Maytag (NYSE:MYG) became the latest in a string of companies to blame softening sales and a weak economy for their impending earnings shortfall. MYG now expects earnings in the neighborhood of $0.32 per share as opposed to previous estimates of $0.46 per share. The stock finished the day at $32.17, down $0.31.

In after hours action, Ingram Micro (NYSE:IM) lowered its second- quarter earnings bogey and Quantum (NYSE:DSS) also said it will miss estimates of $0.17 by about $0.07 per share.

Now we turn to the sectors and stocks du jour. I have been watching the action in the gambling/casino group for a few weeks now and am impressed by the staying power of these stocks. Many have already broken out of bullish base formations and are ensconced in well defined up trends. Any weakness has been almost immediately met with buying interest, which tells me that the "generals" don't think that these stocks are a gamble. My favorite in the group is little MTR Gaming Group (NASDAQ:MNTG). It has been moving higher ever since the gaming laws in West Virginia (where it owns casinos) were changed to allow higher stakes gambling. The more a customer can bet, the better it is for the house. MNTG closed up $0.70 to $11.90 today.

I have also been intrigued by a select bunch of high tech stocks that have totally disregarded the recent plight of their peers. I am speaking of the computer software sector and more specifically the educational/game-software sector. Within this specialized group, I like Activision (NASDAQ:ATVI). The stock has been experiencing huge volume surges on up days and has just broken out of a loose base formation on more than three times average trade. In addition, an analyst at CSFB just moved ATVI's price target from $35 to $50. ATVI closed Wednesday's session up $1.00 to $40.93.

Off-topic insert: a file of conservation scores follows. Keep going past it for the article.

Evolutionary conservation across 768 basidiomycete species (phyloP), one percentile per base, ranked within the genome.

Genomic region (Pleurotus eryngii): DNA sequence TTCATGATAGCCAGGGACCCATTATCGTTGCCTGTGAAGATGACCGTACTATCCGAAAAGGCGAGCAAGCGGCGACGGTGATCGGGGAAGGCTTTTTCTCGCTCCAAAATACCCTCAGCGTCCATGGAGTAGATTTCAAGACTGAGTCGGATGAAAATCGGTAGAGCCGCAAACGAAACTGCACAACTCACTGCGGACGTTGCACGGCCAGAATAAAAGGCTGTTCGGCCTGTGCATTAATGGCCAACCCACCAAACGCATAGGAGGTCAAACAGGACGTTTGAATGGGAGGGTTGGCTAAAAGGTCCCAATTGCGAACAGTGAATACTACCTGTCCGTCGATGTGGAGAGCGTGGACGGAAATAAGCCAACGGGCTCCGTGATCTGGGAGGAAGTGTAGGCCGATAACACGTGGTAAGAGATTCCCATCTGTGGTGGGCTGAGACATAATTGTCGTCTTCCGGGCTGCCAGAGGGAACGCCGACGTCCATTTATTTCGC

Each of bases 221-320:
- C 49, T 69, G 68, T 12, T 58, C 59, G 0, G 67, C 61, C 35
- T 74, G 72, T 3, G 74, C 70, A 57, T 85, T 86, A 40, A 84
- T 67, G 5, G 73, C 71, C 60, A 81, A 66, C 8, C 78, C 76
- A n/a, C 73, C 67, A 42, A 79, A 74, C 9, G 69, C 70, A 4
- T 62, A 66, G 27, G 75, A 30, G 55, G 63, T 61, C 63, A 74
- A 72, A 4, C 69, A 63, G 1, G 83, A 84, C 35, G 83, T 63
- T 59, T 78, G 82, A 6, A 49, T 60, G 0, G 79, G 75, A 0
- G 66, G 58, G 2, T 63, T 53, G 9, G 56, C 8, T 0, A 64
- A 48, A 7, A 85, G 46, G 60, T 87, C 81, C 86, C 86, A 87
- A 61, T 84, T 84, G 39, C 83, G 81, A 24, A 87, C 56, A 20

Rapping up my "featured" sectors for today is the insurance group. These slow moving stocks have been quietly advancing all year and a select few are now breaking out of bullish chart patterns. My favorite insurer right now is St. Paul (NYSE:SPC), which just completed a cup and handle breakout. The stock had been moving sideways for three weeks on lower volume (textbook) before breaking up through resistance at $50.75 during today's session. Now that SPC has broken $50.75, it does not face significant resistance again until the $55-level. The only "iffy" aspect of today's breakout was the volume. SPC did only 850,000 shares as opposed to its average 1.1 million.

Take from these what you will. Good traders know that almost 50% of a stock's price movement is sector related. Stick to strong sectors and you give yourself an edge right off the bat.

Looking Forward, Always Forward

Thursday morning brings with it more information from the inflation front. We get May's PPI number (expectations of a 0.3% reading) and initial jobless claims (looking for a number close to 424,000). These are both potentially market moving, so keep an eye on those early trades.

Looking ahead, while I am still bullish on the market in general, I have to say that technically speaking, storm clouds are brewing. By this I mean that the charts of the NASDAQ and the Dow (more so the NASDAQ) reveal ugly head and shoulders formations that are close to breaking down. A bearish break of the NASDAQ's neckline at 2100 would have many a chartist heading for the sidelines for a piece. On the DOW, a break down through today's low of 10865 would have the same results.

While we are not saying that a break of these above-mentioned necklines will result in a total collapse of the market, these are levels that a lot of pros are looking towards when placing trades. And in this slow market, if buyers get spooked anymore than they already are, it may be time to tighten the stops and take a step back.

Keep sticking with the strongest sectors and continue going for singles instead of home runs. You'll be pleasantly surprised at how many runners you'll get home.

Craig Seidler